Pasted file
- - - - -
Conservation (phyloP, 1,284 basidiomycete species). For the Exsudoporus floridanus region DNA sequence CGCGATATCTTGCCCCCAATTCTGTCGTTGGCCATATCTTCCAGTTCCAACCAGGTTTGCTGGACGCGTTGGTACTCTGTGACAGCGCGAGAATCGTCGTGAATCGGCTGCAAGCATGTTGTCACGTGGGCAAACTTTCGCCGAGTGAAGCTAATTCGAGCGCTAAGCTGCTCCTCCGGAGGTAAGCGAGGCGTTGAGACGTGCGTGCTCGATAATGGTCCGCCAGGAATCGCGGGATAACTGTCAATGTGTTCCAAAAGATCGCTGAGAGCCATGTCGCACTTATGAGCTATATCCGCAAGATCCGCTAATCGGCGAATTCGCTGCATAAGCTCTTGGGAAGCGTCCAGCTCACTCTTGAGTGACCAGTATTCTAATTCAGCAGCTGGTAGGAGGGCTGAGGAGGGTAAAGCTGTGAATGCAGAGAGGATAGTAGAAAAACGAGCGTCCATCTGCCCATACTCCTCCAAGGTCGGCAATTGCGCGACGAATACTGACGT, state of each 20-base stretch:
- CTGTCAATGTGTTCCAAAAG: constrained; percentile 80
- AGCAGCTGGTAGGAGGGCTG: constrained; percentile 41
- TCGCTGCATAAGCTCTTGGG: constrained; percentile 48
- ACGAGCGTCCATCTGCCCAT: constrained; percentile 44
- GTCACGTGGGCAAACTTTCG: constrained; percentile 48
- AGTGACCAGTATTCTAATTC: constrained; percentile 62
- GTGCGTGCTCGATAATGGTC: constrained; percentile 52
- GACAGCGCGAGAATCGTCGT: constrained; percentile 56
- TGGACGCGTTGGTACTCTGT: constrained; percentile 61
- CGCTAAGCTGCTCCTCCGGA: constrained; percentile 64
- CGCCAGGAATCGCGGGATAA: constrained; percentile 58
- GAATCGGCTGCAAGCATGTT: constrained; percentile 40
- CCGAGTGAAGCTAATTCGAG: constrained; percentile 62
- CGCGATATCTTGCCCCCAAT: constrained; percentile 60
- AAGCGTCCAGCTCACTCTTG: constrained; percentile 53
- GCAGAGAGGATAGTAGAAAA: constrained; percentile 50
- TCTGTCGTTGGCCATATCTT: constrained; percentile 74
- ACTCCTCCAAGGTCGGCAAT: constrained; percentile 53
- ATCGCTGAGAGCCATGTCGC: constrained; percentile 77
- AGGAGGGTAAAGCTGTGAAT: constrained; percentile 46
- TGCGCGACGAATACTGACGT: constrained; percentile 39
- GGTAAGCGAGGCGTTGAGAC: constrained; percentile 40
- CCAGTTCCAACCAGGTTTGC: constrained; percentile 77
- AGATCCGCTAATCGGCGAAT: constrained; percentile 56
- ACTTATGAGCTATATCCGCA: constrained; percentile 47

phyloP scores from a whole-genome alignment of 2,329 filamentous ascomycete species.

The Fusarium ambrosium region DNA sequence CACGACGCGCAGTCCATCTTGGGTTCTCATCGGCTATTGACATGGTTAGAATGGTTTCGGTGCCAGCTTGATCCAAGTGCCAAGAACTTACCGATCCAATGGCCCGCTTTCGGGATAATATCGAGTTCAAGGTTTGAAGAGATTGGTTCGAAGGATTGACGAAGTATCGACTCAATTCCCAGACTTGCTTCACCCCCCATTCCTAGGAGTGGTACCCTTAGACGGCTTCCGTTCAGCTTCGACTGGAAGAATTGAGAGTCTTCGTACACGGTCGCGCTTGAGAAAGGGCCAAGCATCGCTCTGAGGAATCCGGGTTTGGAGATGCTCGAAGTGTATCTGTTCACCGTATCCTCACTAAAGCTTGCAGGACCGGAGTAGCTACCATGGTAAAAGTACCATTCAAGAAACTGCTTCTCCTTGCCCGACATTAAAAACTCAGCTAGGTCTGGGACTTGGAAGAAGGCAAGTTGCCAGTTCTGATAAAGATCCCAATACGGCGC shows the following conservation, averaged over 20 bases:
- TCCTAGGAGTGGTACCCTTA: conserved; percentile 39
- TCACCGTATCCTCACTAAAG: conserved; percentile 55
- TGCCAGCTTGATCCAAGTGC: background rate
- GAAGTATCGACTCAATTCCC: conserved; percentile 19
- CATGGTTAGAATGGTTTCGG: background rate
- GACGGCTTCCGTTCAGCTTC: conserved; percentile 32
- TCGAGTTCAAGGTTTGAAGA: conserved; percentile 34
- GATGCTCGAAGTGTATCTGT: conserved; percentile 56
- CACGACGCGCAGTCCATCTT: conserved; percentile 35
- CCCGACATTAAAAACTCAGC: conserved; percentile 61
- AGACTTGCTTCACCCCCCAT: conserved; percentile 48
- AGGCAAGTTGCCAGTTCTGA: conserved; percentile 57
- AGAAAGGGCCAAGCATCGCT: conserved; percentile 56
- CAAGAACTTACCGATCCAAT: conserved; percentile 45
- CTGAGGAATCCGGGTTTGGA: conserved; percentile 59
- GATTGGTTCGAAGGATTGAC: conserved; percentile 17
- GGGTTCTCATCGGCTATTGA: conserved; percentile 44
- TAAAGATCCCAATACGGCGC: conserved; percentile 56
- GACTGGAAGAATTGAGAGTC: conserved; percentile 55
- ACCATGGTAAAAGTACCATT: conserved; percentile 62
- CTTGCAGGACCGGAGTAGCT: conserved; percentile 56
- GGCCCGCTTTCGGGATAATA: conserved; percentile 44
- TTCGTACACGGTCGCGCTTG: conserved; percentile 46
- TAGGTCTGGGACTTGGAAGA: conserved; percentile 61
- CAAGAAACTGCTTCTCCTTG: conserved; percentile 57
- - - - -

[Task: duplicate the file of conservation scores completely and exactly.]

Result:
Conservation (phyloP, 1,284 basidiomycete species). For the Exsudoporus floridanus region DNA sequence CGCGATATCTTGCCCCCAATTCTGTCGTTGGCCATATCTTCCAGTTCCAACCAGGTTTGCTGGACGCGTTGGTACTCTGTGACAGCGCGAGAATCGTCGTGAATCGGCTGCAAGCATGTTGTCACGTGGGCAAACTTTCGCCGAGTGAAGCTAATTCGAGCGCTAAGCTGCTCCTCCGGAGGTAAGCGAGGCGTTGAGACGTGCGTGCTCGATAATGGTCCGCCAGGAATCGCGGGATAACTGTCAATGTGTTCCAAAAGATCGCTGAGAGCCATGTCGCACTTATGAGCTATATCCGCAAGATCCGCTAATCGGCGAATTCGCTGCATAAGCTCTTGGGAAGCGTCCAGCTCACTCTTGAGTGACCAGTATTCTAATTCAGCAGCTGGTAGGAGGGCTGAGGAGGGTAAAGCTGTGAATGCAGAGAGGATAGTAGAAAAACGAGCGTCCATCTGCCCATACTCCTCCAAGGTCGGCAATTGCGCGACGAATACTGACGT, state of each 20-base stretch:
- CTGTCAATGTGTTCCAAAAG: constrained; percentile 80
- AGCAGCTGGTAGGAGGGCTG: constrained; percentile 41
- TCGCTGCATAAGCTCTTGGG: constrained; percentile 48
- ACGAGCGTCCATCTGCCCAT: constrained; percentile 44
- GTCACGTGGGCAAACTTTCG: constrained; percentile 48
- AGTGACCAGTATTCTAATTC: constrained; percentile 62
- GTGCGTGCTCGATAATGGTC: constrained; percentile 52
- GACAGCGCGAGAATCGTCGT: constrained; percentile 56
- TGGACGCGTTGGTACTCTGT: constrained; percentile 61
- CGCTAAGCTGCTCCTCCGGA: constrained; percentile 64
- CGCCAGGAATCGCGGGATAA: constrained; percentile 58
- GAATCGGCTGCAAGCATGTT: constrained; percentile 40
- CCGAGTGAAGCTAATTCGAG: constrained; percentile 62
- CGCGATATCTTGCCCCCAAT: constrained; percentile 60
- AAGCGTCCAGCTCACTCTTG: constrained; percentile 53
- GCAGAGAGGATAGTAGAAAA: constrained; percentile 50
- TCTGTCGTTGGCCATATCTT: constrained; percentile 74
- ACTCCTCCAAGGTCGGCAAT: constrained; percentile 53
- ATCGCTGAGAGCCATGTCGC: constrained; percentile 77
- AGGAGGGTAAAGCTGTGAAT: constrained; percentile 46
- TGCGCGACGAATACTGACGT: constrained; percentile 39
- GGTAAGCGAGGCGTTGAGAC: constrained; percentile 40
- CCAGTTCCAACCAGGTTTGC: constrained; percentile 77
- AGATCCGCTAATCGGCGAAT: constrained; percentile 56
- ACTTATGAGCTATATCCGCA: constrained; percentile 47

phyloP scores from a whole-genome alignment of 2,329 filamentous ascomycete species.

The Fusarium ambrosium region DNA sequence CACGACGCGCAGTCCATCTTGGGTTCTCATCGGCTATTGACATGGTTAGAATGGTTTCGGTGCCAGCTTGATCCAAGTGCCAAGAACTTACCGATCCAATGGCCCGCTTTCGGGATAATATCGAGTTCAAGGTTTGAAGAGATTGGTTCGAAGGATTGACGAAGTATCGACTCAATTCCCAGACTTGCTTCACCCCCCATTCCTAGGAGTGGTACCCTTAGACGGCTTCCGTTCAGCTTCGACTGGAAGAATTGAGAGTCTTCGTACACGGTCGCGCTTGAGAAAGGGCCAAGCATCGCTCTGAGGAATCCGGGTTTGGAGATGCTCGAAGTGTATCTGTTCACCGTATCCTCACTAAAGCTTGCAGGACCGGAGTAGCTACCATGGTAAAAGTACCATTCAAGAAACTGCTTCTCCTTGCCCGACATTAAAAACTCAGCTAGGTCTGGGACTTGGAAGAAGGCAAGTTGCCAGTTCTGATAAAGATCCCAATACGGCGC shows the following conservation, averaged over 20 bases:
- TCCTAGGAGTGGTACCCTTA: conserved; percentile 39
- TCACCGTATCCTCACTAAAG: conserved; percentile 55
- TGCCAGCTTGATCCAAGTGC: background rate
- GAAGTATCGACTCAATTCCC: conserved; percentile 19
- CATGGTTAGAATGGTTTCGG: background rate
- GACGGCTTCCGTTCAGCTTC: conserved; percentile 32
- TCGAGTTCAAGGTTTGAAGA: conserved; percentile 34
- GATGCTCGAAGTGTATCTGT: conserved; percentile 56
- CACGACGCGCAGTCCATCTT: conserved; percentile 35
- CCCGACATTAAAAACTCAGC: conserved; percentile 61
- AGACTTGCTTCACCCCCCAT: conserved; percentile 48
- AGGCAAGTTGCCAGTTCTGA: conserved; percentile 57
- AGAAAGGGCCAAGCATCGCT: conserved; percentile 56
- CAAGAACTTACCGATCCAAT: conserved; percentile 45
- CTGAGGAATCCGGGTTTGGA: conserved; percentile 59
- GATTGGTTCGAAGGATTGAC: conserved; percentile 17
- GGGTTCTCATCGGCTATTGA: conserved; percentile 44
- TAAAGATCCCAATACGGCGC: conserved; percentile 56
- GACTGGAAGAATTGAGAGTC: conserved; percentile 55
- ACCATGGTAAAAGTACCATT: conserved; percentile 62
- CTTGCAGGACCGGAGTAGCT: conserved; percentile 56
- GGCCCGCTTTCGGGATAATA: conserved; percentile 44
- TTCGTACACGGTCGCGCTTG: conserved; percentile 46
- TAGGTCTGGGACTTGGAAGA: conserved; percentile 61
- CAAGAAACTGCTTCTCCTTG: conserved; percentile 57